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How and Why to Carefully Estimate the Tax You Owe

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If your clients got an extension on filing taxes this year, make sure they know the rules in order to avoid late-payment penalties and interest charges. In this article, tax guru Julian Block explains why it's important to make a "good faith" estimate of the tax one owes and ensure the rules are being followed.

Apr 20th 2022
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If you’re just joining us, parts one and two in this series explained why the filing deadline for 1040s for calendar year 2021 was April 18 for most filers. Those who submitted Form 4868, Application for Automatic Extension of Time to File U.S. Individual Income Tax Return, by that date will receive an automatic six-month extension to Oct. 17. Parts one and two also explained late-filing penalties and interest charges.

Good faith. The Internal Revenue Service insists that you make a good faith estimate of the liability shown on Form 4868 based on information available at the time of its submission. This stipulation underscores the need to carefully estimate the tax you owe, especially if you have income from sources that usually aren’t subject to withholding. Some examples are earnings from self-employment, interest, dividends and profits from sales of mutual fund shares, individual shares and other investments. Other possibilities include unemployment compensation, pension payments and, for some, Social Security payments.

If you’re too casual, expect the IRS to respond harshly. The law authorizes the agency to retroactively revoke your extension, notwithstanding original acceptance of your Form 4868; it can then tack on those penalties for late filing and payment discussed in part two. There’s little guidance in the form of IRS regulations or court rulings to spell out what constitutes an acceptable estimate. What’s clear is that you don’t have to “assemble an exact picture of your income” before asking for an extension.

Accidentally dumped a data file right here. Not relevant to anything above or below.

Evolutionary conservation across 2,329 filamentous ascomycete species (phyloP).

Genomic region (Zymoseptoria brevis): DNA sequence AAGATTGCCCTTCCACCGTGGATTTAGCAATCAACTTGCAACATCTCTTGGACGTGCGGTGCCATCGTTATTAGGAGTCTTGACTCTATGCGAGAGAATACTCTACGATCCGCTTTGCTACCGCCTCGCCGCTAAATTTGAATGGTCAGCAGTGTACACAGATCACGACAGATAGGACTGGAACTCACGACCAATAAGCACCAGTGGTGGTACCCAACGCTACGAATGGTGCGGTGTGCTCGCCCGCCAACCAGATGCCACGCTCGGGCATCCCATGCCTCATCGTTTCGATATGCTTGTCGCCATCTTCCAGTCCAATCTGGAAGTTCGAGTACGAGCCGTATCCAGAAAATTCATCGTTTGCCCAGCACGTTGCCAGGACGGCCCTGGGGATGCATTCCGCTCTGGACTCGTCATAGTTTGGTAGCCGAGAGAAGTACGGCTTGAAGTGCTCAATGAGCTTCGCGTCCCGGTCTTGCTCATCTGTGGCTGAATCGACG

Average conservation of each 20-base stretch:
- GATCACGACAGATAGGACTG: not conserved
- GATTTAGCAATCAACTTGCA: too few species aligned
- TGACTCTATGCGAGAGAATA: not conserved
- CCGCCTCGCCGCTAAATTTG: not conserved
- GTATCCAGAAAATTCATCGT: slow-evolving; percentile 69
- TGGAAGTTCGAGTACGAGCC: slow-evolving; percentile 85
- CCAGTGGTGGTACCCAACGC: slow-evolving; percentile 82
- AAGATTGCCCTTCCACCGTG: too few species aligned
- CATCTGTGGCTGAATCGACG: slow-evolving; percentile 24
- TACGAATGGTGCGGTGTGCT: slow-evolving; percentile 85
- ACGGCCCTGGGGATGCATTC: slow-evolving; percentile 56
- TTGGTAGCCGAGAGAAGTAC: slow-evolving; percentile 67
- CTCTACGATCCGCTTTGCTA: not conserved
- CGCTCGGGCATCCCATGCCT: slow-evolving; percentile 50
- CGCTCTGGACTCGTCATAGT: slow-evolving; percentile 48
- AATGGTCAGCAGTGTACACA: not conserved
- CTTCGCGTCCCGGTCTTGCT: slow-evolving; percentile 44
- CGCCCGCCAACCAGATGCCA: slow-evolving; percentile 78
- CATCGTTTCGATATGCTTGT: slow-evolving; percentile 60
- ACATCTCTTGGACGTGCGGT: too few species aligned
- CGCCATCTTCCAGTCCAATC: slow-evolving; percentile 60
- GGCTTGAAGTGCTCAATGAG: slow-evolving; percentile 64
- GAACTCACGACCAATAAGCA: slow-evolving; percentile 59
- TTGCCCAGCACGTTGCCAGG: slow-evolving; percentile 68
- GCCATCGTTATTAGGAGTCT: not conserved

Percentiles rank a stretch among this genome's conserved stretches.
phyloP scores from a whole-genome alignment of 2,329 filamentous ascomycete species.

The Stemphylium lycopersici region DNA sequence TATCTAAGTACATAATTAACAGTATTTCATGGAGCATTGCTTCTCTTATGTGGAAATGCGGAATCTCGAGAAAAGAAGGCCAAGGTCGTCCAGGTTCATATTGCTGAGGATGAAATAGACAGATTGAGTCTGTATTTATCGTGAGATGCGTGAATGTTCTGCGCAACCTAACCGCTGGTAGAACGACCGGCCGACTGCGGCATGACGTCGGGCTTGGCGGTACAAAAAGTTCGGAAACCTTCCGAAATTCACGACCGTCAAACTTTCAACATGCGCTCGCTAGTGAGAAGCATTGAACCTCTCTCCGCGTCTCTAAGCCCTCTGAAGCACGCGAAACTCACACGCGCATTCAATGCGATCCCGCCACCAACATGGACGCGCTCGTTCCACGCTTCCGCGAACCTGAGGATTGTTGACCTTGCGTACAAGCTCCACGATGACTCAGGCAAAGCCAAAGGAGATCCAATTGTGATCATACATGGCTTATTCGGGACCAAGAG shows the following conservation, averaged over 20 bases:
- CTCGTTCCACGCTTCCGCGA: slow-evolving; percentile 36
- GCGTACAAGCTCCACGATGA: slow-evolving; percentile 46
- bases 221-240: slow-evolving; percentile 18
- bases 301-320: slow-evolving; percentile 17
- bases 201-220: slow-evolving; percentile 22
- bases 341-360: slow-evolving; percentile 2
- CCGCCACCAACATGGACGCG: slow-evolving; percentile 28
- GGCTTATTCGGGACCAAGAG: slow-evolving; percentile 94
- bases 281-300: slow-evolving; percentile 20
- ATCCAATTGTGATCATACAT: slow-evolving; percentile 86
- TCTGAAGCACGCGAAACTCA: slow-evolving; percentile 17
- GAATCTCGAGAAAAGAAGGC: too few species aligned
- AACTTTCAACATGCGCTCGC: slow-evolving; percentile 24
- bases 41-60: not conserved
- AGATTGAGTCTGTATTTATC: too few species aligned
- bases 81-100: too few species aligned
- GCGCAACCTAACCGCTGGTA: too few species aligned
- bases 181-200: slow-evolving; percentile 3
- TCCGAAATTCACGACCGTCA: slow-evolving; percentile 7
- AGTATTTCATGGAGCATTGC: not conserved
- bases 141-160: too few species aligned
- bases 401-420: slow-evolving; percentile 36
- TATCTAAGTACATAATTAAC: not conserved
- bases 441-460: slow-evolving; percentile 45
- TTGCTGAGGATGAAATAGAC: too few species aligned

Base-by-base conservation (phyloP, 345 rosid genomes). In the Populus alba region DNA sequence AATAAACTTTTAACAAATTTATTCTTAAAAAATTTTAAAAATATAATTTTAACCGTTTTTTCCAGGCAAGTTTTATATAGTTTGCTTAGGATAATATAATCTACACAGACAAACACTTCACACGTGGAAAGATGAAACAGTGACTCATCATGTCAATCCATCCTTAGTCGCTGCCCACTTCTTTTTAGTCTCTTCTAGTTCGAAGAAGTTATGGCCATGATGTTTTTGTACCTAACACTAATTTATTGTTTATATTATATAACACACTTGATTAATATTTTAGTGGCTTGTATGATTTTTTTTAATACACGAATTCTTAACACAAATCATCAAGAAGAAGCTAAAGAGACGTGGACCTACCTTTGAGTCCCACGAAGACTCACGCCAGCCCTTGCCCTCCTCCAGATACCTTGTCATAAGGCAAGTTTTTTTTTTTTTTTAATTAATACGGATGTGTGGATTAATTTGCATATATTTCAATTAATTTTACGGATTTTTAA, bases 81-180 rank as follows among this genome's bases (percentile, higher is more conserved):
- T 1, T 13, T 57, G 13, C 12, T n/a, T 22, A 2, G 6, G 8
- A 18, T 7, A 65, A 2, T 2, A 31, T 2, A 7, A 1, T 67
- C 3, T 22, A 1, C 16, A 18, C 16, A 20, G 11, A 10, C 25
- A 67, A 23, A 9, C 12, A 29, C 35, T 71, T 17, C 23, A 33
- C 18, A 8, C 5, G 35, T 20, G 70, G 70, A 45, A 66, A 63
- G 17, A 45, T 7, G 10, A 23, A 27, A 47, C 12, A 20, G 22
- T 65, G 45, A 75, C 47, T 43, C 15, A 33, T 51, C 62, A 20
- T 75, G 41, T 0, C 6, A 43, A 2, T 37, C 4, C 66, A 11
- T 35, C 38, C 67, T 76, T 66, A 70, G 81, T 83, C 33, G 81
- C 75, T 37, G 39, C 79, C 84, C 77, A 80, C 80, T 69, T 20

On the plus side, a widely noted Tax Court decision found that a sizable error doesn’t make an estimate improper. Paul E. Harper successfully challenged the revocation of his extension. His Form 4868 stated he owed no further taxes and was unaccompanied by any payment, although it turned that he still owed more than $90,000.

For the extension’s preparation, Harper had relied on an accountant who had underestimated the tax due because full business records were as yet unavailable. That, noted a federal district court in Oklahoma, was precisely why Harper had requested the extension. The court ruled it had been filed in good faith and was valid.

On the other hand, the IRS persuaded a court to not overturn the revocation of an extension obtained by Otis Crocker, a Mississippi attorney. To challenge a revocation, warns the court, there must be evidence to show that you searched your records, attempted to find missing documents and gathered the data needed to make a good-faith estimate. It found that the attorney had failed to make a credible estimate of how much tax he actually owed.

Retirement accounts. Clients often misunderstand that an extension of time to file a return doesn’t extend the April deadline to open and fund an IRA, whether the payment is deductible (traditional IRA) or nondeductible (Roth IRA). However, a filing extension can give you additional time to decide whether make a payment to a retirement plan for a self-employed person.

State tax returns. Finally, remember that requirements for state tax returns vary. Some states accept Form 4868 for extending a states return’s due date; others require a separate application. Be proactive; check the rules of the state in which you’re required to file returns, including penalties for any underpayments of state taxes.

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Theo L. Morson, JD, LLM
By tmorson3
May 9th 2022 22:44 EDT

It's not always easy to estimate what the tax obligation will be especially when records are missing.
T.L. Morson and Associates
www.tlmorson.com

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